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ADA Class Action Defense Cases-Ligas v. Maram: Seventh Circuit Affirms Denial Of Request To Intervene In Class Action Under Federal Americans With Disabilities Act (ADA)

Proposed Intervenors in Class Action Under ADA (Americans with Disabilities Act) Failed to Establish Error in Denial of Leave to Intervene Seventh Circuit Holds

Plaintiffs filed a class action against the State of Illinois under the Americans with Disabilities Act (ADA) concerning “the proper way to provide care for the developmentally disabled”; specifically, whether the developmentally disabled are better served by institutionalized care or by integration into the community. Ligas v. Maram, 478 F.3d 771, 772-73 (7th Cir. 2007). Plaintiffs believed the latter, and filed suit designed “to hasten the state of Illinois down the road to community-based care,” id., at 773. Certain members of the proposed class, however, feared that they would be forced into community-based programs even if they preferred institutionalized care, so they petitioned the federal court for leave to intervene, either as of right or permissively. Id., at 773. Defense attorneys and plaintiffs in the class action opposed intervention; the district court denied leave to intervene and the proposed intervenors appealed. Id. The Court of Appeals affirmed, rejecting the effort to intervene in the class action.

With respect to the issue of intervention as of right, the Seventh Circuit defined the issues on appeal as “whether the action threatens to impair that interest and whether the parties fail to represent those interests adequately.” Ligas, at 774. The only possible impairment of proposed intervenors’ interests would be if they were no longer able to choose whether to receive institutionalized care, id. The district court found, however, that the class action complaint was “replete with language on choice,” id. The appellate court agreed, holding that nothing in the class action complaint would force community-based care upon those who desired institutionalized care. Id. With respect to adequate representation of their interests, the district court found proposed intervenors’ arguments to be “at best speculative, and at worst conclusory,” id. Again the Circuit Court agreed.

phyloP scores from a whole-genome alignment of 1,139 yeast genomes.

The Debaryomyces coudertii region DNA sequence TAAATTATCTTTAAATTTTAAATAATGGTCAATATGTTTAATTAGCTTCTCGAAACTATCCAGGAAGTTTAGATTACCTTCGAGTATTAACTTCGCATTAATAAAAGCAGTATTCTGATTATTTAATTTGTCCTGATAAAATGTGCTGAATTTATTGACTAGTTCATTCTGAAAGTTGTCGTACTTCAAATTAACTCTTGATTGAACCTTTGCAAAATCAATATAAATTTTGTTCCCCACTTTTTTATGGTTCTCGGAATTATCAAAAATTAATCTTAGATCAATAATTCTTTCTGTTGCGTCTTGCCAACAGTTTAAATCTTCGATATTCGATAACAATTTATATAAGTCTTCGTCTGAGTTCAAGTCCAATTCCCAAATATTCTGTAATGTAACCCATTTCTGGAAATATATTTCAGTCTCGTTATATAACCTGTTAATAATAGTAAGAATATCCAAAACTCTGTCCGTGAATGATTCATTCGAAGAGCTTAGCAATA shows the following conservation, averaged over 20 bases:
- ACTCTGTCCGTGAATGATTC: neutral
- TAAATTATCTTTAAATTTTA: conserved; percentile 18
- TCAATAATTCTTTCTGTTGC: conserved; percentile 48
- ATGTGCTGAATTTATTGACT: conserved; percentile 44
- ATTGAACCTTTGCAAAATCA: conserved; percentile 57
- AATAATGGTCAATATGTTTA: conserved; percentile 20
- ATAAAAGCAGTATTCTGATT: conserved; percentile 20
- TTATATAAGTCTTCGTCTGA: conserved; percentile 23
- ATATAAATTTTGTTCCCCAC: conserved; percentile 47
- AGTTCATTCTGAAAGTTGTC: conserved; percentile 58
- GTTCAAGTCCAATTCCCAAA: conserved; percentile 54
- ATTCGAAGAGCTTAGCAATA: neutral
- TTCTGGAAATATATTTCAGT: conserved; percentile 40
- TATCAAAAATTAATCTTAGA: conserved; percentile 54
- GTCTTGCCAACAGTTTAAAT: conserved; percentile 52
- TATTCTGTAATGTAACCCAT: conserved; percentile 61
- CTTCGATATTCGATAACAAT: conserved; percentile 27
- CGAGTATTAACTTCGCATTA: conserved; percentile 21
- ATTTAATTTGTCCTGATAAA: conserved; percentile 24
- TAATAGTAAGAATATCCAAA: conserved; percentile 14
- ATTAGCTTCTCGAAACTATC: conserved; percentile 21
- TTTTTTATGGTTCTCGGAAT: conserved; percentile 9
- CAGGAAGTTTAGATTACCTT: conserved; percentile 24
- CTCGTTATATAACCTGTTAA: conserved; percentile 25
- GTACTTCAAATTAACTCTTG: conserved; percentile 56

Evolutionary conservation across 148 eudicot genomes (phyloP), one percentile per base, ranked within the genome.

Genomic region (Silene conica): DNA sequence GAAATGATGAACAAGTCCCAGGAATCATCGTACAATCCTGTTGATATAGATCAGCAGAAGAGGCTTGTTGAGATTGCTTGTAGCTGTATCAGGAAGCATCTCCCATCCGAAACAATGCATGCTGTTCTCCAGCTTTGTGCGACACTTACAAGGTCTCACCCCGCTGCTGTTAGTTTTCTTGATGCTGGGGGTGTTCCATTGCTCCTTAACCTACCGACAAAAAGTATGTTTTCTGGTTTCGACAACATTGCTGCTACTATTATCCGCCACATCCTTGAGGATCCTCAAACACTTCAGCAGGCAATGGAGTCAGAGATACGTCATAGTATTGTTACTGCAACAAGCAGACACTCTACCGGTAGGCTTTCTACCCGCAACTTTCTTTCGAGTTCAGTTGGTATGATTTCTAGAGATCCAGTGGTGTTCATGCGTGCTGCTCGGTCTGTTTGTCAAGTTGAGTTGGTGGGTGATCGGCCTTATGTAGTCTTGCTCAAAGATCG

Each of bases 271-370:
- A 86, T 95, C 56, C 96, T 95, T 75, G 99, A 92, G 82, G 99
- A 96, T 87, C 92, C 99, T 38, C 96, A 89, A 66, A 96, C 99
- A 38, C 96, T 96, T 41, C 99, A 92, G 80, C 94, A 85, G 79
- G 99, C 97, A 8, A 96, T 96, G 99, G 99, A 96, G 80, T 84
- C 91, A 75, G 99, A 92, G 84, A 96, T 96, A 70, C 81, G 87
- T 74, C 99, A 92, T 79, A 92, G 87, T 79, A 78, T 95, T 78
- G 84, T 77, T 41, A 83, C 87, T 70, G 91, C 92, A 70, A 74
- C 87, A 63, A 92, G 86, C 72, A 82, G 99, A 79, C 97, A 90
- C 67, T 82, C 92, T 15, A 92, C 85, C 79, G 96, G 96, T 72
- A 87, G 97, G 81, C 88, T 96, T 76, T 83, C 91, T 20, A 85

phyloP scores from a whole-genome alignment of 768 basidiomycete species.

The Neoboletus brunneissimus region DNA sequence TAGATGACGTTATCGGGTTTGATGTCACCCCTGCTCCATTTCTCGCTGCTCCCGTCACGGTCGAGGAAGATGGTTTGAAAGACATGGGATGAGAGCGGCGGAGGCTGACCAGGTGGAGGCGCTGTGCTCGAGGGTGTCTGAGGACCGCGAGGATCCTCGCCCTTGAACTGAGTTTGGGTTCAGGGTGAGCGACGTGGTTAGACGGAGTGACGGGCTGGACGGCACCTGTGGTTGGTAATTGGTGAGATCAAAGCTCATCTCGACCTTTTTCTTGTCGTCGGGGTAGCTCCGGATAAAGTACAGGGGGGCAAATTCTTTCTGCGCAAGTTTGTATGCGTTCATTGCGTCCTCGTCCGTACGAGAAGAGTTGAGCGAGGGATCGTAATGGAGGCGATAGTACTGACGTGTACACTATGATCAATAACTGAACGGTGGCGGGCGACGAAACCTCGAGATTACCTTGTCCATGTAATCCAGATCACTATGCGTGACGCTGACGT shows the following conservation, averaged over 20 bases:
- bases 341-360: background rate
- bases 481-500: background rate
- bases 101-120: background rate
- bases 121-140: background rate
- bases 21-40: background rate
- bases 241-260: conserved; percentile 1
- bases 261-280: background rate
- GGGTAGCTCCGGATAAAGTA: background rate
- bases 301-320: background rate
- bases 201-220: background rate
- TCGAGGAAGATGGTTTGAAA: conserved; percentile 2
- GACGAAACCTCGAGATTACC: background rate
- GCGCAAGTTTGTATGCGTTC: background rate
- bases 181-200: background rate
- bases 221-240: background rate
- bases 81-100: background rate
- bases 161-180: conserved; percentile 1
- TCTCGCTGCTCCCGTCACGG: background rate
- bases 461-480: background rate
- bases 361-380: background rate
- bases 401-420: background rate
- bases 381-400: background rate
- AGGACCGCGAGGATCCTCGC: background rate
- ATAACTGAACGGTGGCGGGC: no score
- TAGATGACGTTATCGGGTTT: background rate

Additionally, the district court addressed proposed intervenors’ concerns by denying the initial motion to certify a class action and instructing plaintiffs to narrow the definition of the class. Plaintiffs complied, redefining the class so as to consist of those “who would not oppose community placement.” Ligas, at 775. As this language came directly from United States Supreme Court precedent, see Olmstead v. L.C. ex rel. Zimring, 527 U.S. 581 (1999), the appellate court approved of this new definition. Ligas, at 775.

With respect to permissive intervention, the Seventh Circuit observed that such relief is left to the sound discretion of the district court and concluded that the lower court had not abused that discretion in denying leave to intervene. Ligas, at 775-76. While the district court’s reasoning was not segmented into the various issues it was required to consider, the Circuit Court found that “the decision shows a thorough consideration of the interests of all the parties and concludes by denying the intervenors’ motions in toto.” Id., at 776. Accordingly, it affirmed the district court’s order denying proposed intervenors leave to amend in the class action.

NOTE: On appeal, proposed intervenors alternatively requested that they be given “conditional intervention subject to a future showing that the state defendants are not adequately representing their interests,” Ligas, at 776; however, because this issue was not raised in the district court, it was deemed waived on appeal, id.

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